The one document which is demonstrably the ‘Maker’s Manual’ for the universe (the Bible) clearly indicates that the first of the cassowary’s kind were created on Earth about 6,000 years ago. A pair of their descendants were taken for a ride on Noah’s Ark, and migrated from the mountains of Ararat in the past 4000 years.
Even if the ability to fly had been lost before Noah’s Flood, the facts that present-day cassowaries are strong swimmers, and that juvenile cassowaries are still traded from island to island, show that migration over a few generations from Ararat to Arufe (in southern New Guinea) would have been quite feasible. The lowered sea levels of the Ice Age following (and triggered by) the Flood would have reduced or even eliminated many of the stretches of water needing to be crossed.
If the cassowary ancestors on the Ark could still fly, then over generations they may have arrived in Indonesia, New Guinea and North Queensland well ahead of land-bound potential competitors. With their dietary preferences, which involve foraging through the undergrowth of the dense rainforest floor, flying was increasingly less necessary. In fact, the wet tropical thicket of tangled vines would have presented some risk to a large bird attempting takeoff. So, the downward changes which led to flightlessness would have been more of an asset than a liability, and thus favoured by natural selection.
The bird’s casque (helmet) consists of a tough keratinous layer over a spongy centre. Evolutionists presume that somehow the casque developed as a device to help the bird make its way through dense undergrowth. How? The cassowary is a fruit-eater, not a predator. Its only predator is man, who seeks them out by stealth rather than by hot pursuit. It’s hard to see any advantage given by a precursor growth on the head. In captivity, an occasional cassowary has been observed using the casque in a shovel-like manner to sift through leaf mulch for fallen fruit, but its basic diet is fresh fruit direct from the trees and shrubs.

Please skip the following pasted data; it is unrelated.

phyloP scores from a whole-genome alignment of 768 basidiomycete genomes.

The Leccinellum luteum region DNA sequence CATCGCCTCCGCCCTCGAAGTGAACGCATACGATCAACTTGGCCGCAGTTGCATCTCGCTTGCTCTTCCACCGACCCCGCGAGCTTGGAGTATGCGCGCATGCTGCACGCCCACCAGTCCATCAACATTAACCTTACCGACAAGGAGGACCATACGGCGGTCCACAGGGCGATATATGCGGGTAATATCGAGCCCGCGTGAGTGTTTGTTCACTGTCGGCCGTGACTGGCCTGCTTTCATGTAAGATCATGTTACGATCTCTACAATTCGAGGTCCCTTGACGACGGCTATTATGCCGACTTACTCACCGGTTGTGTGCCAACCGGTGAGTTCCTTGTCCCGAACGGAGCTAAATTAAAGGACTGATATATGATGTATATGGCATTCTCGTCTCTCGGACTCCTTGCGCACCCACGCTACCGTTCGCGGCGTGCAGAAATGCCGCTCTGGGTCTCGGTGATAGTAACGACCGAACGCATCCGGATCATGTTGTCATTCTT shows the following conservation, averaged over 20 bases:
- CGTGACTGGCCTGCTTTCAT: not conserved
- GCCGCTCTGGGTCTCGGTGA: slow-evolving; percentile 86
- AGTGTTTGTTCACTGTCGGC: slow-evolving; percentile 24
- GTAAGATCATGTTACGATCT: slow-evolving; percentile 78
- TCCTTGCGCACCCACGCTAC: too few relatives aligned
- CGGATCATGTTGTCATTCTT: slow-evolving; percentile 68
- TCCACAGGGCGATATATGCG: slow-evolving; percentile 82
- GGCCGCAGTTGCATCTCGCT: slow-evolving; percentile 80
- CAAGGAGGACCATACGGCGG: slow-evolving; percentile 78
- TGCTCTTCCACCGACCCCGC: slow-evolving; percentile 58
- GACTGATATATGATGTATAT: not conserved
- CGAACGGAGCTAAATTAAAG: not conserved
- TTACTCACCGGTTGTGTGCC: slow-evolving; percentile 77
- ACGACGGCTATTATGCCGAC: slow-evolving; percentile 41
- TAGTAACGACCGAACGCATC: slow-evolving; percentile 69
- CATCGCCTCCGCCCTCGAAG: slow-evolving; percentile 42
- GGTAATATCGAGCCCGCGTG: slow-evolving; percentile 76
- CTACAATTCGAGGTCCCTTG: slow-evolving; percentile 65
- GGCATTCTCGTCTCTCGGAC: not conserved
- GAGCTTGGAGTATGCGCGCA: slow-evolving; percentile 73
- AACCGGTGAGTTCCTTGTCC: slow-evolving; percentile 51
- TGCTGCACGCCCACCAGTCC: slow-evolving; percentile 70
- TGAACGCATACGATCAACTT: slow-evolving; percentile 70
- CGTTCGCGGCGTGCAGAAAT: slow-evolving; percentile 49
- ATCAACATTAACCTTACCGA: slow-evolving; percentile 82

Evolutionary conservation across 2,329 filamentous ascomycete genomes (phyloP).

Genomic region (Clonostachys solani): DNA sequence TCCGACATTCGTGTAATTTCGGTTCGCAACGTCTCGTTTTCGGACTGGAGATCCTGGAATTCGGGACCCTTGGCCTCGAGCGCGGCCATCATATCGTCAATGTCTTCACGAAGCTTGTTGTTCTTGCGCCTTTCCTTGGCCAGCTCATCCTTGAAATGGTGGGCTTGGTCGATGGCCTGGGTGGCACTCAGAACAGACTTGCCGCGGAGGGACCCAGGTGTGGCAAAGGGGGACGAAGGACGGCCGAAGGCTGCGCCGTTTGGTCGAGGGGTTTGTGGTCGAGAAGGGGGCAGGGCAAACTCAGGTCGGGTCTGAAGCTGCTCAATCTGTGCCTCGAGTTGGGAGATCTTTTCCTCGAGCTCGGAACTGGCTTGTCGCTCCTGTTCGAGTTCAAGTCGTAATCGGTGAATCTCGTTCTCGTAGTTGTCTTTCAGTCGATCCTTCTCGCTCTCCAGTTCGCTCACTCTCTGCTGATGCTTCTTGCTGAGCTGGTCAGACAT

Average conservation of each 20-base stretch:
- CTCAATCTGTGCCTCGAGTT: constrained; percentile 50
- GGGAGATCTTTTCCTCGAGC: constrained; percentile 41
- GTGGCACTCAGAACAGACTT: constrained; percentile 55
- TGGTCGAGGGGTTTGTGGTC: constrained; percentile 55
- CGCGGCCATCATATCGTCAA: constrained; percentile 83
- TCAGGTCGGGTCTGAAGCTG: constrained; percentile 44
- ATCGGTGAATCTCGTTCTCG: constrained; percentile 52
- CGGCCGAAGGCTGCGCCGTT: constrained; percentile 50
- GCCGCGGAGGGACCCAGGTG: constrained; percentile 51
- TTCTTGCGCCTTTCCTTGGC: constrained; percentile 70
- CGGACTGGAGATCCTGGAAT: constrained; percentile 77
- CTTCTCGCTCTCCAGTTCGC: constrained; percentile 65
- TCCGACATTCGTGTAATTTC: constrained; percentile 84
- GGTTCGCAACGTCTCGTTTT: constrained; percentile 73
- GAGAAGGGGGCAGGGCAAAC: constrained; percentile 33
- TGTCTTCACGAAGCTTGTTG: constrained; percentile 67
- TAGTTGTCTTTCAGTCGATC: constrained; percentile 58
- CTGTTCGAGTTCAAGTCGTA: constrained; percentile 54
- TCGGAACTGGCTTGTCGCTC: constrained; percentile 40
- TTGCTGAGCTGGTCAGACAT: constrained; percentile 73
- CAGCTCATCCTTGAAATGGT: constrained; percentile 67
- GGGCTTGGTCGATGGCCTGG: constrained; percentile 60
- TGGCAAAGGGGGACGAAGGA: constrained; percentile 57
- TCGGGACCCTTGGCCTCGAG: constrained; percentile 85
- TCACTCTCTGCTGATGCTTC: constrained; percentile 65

Cassowaries are all frugivores (fruit eaters) and are the main means of dispersing the seeds of more than 70 plant species in their wet tropical forest habitat.3 Their unique digestive system allows them to consume highly poisonous fruit with impunity. This is at least partially made possible by the food passing very quickly through the alimentary canal. Of course this also means much undigested material is passed out in the dung. This in turn requires the bird to consume large amounts to obtain sufficient nutrition. An intelligent designer would be expected to use this sort of mutualism to ensure ample food for the animals and an efficient propagation system for the plants.
These strikingly beautiful birds are but one of the incredible array of amazingly complex creatures on this planet, testimony to their Maker, the Creator God of the Bible.
References and notes
- In 1963 she became my wife. Return to text.
- www.nationmaster.com/encyclopedia/cassowary, accessed 17 August 2010. Return to text.
- www.wettropics.gov.au, accessed 17 August 2010. Return to text.
- www.answers.com/topic/casuariidae, accessed 17 August 2010. Return to text.
- See Oard, M., Are fossils ever found in the wrong place?, Creation 32(3)14–15, 2010. Return to text.
- See Refuting Evolution Ch. 4 (accessible creation.com), also creation.com/muddy. Return to text.
- See Journal of Molecular Evolution 8:283–294 (1976). Return to text.
- New research challenges long-held assumptions of flightless bird evolution, www.physorg.com, 3 September 2008. Return to text.
- See Cosner, L. And Sarfati, J., The birds of the Galápagos, Creation 31(3):28–31, 2009; Sarfati, J., The Greatest Hoax on Earth? Refuting Dawkins on evolution pp. 254–255, Creation Book Publishers, Powder Springs GA, 2010. Return to text.
- See Bates A., Parrot of the Night New Zealand’s Kakapo, Creation 30(4):28–30, 2008, creation.com/kakapo. Return to text.